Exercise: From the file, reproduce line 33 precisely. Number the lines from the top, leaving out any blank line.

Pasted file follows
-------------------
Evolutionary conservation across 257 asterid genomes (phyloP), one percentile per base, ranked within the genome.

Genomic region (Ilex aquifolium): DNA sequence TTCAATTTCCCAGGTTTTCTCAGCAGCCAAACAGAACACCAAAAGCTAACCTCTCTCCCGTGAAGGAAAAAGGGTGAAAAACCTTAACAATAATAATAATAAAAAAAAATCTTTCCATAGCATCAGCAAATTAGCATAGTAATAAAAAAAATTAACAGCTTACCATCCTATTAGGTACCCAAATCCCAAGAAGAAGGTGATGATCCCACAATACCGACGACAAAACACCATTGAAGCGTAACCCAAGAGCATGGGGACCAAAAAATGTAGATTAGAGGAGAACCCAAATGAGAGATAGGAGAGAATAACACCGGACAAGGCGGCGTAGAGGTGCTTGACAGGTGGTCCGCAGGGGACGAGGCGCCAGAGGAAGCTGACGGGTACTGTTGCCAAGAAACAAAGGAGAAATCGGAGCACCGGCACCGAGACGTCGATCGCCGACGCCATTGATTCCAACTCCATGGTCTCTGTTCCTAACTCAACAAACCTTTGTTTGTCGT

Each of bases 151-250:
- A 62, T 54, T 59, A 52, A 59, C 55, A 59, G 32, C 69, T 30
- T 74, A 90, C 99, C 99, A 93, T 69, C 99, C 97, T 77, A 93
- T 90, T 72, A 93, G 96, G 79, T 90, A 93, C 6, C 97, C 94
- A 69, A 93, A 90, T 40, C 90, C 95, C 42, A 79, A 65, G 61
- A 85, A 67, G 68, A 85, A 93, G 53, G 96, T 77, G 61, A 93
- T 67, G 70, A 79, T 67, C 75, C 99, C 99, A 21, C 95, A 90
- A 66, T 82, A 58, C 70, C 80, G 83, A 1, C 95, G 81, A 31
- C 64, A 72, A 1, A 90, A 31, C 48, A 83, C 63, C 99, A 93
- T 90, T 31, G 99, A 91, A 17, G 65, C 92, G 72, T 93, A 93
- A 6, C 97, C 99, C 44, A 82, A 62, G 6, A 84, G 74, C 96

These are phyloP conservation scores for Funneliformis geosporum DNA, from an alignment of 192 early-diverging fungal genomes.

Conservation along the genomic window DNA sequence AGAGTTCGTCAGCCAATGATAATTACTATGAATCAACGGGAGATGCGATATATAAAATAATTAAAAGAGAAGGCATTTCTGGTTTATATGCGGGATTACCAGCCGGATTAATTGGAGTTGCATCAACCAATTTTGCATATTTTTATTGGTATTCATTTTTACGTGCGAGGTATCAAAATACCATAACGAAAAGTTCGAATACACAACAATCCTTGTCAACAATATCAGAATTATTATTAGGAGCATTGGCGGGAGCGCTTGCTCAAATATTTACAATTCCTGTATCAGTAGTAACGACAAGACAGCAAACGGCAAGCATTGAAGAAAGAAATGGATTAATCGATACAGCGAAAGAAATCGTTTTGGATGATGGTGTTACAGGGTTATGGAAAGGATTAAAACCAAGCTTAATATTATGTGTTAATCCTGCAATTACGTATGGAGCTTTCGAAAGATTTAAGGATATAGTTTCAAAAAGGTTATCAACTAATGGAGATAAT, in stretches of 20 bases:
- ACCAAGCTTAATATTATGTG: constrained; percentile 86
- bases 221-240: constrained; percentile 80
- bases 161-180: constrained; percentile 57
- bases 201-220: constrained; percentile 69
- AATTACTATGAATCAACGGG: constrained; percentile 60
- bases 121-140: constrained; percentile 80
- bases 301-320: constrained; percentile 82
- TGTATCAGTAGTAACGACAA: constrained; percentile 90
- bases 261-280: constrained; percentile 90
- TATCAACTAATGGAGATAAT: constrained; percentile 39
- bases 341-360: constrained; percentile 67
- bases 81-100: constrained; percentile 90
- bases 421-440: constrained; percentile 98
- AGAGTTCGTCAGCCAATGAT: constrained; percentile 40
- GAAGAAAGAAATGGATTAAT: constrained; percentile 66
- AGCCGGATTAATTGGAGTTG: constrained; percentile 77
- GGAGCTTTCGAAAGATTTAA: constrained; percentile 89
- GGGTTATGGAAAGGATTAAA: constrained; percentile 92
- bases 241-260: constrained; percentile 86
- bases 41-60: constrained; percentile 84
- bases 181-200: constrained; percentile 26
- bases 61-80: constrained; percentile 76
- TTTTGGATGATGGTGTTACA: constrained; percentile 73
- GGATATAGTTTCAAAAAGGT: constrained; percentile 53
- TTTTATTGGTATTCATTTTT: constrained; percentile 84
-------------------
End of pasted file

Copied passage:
- GGGTTATGGAAAGGATTAAA: constrained; percentile 92